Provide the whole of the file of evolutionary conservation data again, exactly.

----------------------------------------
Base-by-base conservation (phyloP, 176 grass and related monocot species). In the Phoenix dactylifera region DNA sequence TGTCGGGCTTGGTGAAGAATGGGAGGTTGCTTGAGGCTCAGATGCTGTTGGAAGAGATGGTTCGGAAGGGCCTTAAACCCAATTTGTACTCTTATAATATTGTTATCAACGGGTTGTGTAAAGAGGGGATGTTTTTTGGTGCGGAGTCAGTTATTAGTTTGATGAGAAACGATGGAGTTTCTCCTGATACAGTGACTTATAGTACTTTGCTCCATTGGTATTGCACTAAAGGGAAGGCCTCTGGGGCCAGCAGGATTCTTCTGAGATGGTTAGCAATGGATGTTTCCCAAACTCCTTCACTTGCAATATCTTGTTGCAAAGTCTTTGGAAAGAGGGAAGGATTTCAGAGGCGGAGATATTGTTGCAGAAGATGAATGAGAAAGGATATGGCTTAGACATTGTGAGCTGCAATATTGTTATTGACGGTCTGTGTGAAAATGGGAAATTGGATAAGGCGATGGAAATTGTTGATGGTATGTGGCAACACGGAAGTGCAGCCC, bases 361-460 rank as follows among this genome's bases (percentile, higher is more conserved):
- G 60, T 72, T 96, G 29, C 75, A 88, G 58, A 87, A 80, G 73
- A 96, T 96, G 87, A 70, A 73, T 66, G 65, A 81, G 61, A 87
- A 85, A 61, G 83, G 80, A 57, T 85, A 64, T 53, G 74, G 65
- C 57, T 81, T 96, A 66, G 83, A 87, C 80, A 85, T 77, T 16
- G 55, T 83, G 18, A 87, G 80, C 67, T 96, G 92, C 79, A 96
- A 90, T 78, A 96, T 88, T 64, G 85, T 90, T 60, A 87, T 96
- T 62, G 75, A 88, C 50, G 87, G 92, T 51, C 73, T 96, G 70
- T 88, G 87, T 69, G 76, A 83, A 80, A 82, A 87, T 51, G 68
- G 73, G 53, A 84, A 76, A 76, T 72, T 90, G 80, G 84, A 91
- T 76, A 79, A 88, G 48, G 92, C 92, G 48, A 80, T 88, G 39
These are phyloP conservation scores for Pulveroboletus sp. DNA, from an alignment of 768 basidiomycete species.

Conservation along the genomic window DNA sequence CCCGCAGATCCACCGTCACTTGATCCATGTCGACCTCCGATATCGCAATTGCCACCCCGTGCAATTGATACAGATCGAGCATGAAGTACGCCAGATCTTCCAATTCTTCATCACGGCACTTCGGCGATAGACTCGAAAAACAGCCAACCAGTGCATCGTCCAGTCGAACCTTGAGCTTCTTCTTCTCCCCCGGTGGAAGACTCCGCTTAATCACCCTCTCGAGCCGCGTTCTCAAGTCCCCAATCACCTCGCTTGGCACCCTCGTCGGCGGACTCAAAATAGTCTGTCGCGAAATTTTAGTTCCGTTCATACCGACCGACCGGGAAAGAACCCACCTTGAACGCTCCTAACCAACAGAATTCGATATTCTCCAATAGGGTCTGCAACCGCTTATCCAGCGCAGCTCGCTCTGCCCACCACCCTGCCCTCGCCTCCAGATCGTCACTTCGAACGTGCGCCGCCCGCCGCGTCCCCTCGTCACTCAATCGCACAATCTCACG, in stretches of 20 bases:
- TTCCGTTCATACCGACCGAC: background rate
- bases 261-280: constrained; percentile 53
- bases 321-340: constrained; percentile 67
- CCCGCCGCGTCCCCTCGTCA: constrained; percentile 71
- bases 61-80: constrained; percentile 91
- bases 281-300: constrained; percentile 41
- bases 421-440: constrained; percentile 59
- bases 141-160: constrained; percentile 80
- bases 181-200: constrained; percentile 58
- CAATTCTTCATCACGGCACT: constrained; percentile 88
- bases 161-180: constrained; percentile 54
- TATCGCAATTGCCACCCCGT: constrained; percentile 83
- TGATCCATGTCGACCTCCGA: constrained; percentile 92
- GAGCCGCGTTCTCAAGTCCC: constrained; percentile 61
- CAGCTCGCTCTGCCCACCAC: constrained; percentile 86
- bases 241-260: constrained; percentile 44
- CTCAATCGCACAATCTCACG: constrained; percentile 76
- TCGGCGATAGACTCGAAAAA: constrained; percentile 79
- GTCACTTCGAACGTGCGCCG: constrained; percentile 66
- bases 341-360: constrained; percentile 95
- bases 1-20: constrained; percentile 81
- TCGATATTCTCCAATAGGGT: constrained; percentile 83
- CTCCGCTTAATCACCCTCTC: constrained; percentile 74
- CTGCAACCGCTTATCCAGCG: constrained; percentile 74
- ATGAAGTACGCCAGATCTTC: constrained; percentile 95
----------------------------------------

Base-by-base conservation (phyloP, 176 grass and related monocot species). In the Phoenix dactylifera region DNA sequence TGTCGGGCTTGGTGAAGAATGGGAGGTTGCTTGAGGCTCAGATGCTGTTGGAAGAGATGGTTCGGAAGGGCCTTAAACCCAATTTGTACTCTTATAATATTGTTATCAACGGGTTGTGTAAAGAGGGGATGTTTTTTGGTGCGGAGTCAGTTATTAGTTTGATGAGAAACGATGGAGTTTCTCCTGATACAGTGACTTATAGTACTTTGCTCCATTGGTATTGCACTAAAGGGAAGGCCTCTGGGGCCAGCAGGATTCTTCTGAGATGGTTAGCAATGGATGTTTCCCAAACTCCTTCACTTGCAATATCTTGTTGCAAAGTCTTTGGAAAGAGGGAAGGATTTCAGAGGCGGAGATATTGTTGCAGAAGATGAATGAGAAAGGATATGGCTTAGACATTGTGAGCTGCAATATTGTTATTGACGGTCTGTGTGAAAATGGGAAATTGGATAAGGCGATGGAAATTGTTGATGGTATGTGGCAACACGGAAGTGCAGCCC, bases 361-460 rank as follows among this genome's bases (percentile, higher is more conserved):
- G 60, T 72, T 96, G 29, C 75, A 88, G 58, A 87, A 80, G 73
- A 96, T 96, G 87, A 70, A 73, T 66, G 65, A 81, G 61, A 87
- A 85, A 61, G 83, G 80, A 57, T 85, A 64, T 53, G 74, G 65
- C 57, T 81, T 96, A 66, G 83, A 87, C 80, A 85, T 77, T 16
- G 55, T 83, G 18, A 87, G 80, C 67, T 96, G 92, C 79, A 96
- A 90, T 78, A 96, T 88, T 64, G 85, T 90, T 60, A 87, T 96
- T 62, G 75, A 88, C 50, G 87, G 92, T 51, C 73, T 96, G 70
- T 88, G 87, T 69, G 76, A 83, A 80, A 82, A 87, T 51, G 68
- G 73, G 53, A 84, A 76, A 76, T 72, T 90, G 80, G 84, A 91
- T 76, A 79, A 88, G 48, G 92, C 92, G 48, A 80, T 88, G 39
These are phyloP conservation scores for Pulveroboletus sp. DNA, from an alignment of 768 basidiomycete species.

Conservation along the genomic window DNA sequence CCCGCAGATCCACCGTCACTTGATCCATGTCGACCTCCGATATCGCAATTGCCACCCCGTGCAATTGATACAGATCGAGCATGAAGTACGCCAGATCTTCCAATTCTTCATCACGGCACTTCGGCGATAGACTCGAAAAACAGCCAACCAGTGCATCGTCCAGTCGAACCTTGAGCTTCTTCTTCTCCCCCGGTGGAAGACTCCGCTTAATCACCCTCTCGAGCCGCGTTCTCAAGTCCCCAATCACCTCGCTTGGCACCCTCGTCGGCGGACTCAAAATAGTCTGTCGCGAAATTTTAGTTCCGTTCATACCGACCGACCGGGAAAGAACCCACCTTGAACGCTCCTAACCAACAGAATTCGATATTCTCCAATAGGGTCTGCAACCGCTTATCCAGCGCAGCTCGCTCTGCCCACCACCCTGCCCTCGCCTCCAGATCGTCACTTCGAACGTGCGCCGCCCGCCGCGTCCCCTCGTCACTCAATCGCACAATCTCACG, in stretches of 20 bases:
- TTCCGTTCATACCGACCGAC: background rate
- bases 261-280: constrained; percentile 53
- bases 321-340: constrained; percentile 67
- CCCGCCGCGTCCCCTCGTCA: constrained; percentile 71
- bases 61-80: constrained; percentile 91
- bases 281-300: constrained; percentile 41
- bases 421-440: constrained; percentile 59
- bases 141-160: constrained; percentile 80
- bases 181-200: constrained; percentile 58
- CAATTCTTCATCACGGCACT: constrained; percentile 88
- bases 161-180: constrained; percentile 54
- TATCGCAATTGCCACCCCGT: constrained; percentile 83
- TGATCCATGTCGACCTCCGA: constrained; percentile 92
- GAGCCGCGTTCTCAAGTCCC: constrained; percentile 61
- CAGCTCGCTCTGCCCACCAC: constrained; percentile 86
- bases 241-260: constrained; percentile 44
- CTCAATCGCACAATCTCACG: constrained; percentile 76
- TCGGCGATAGACTCGAAAAA: constrained; percentile 79
- GTCACTTCGAACGTGCGCCG: constrained; percentile 66
- bases 341-360: constrained; percentile 95
- bases 1-20: constrained; percentile 81
- TCGATATTCTCCAATAGGGT: constrained; percentile 83
- CTCCGCTTAATCACCCTCTC: constrained; percentile 74
- CTGCAACCGCTTATCCAGCG: constrained; percentile 74
- ATGAAGTACGCCAGATCTTC: constrained; percentile 95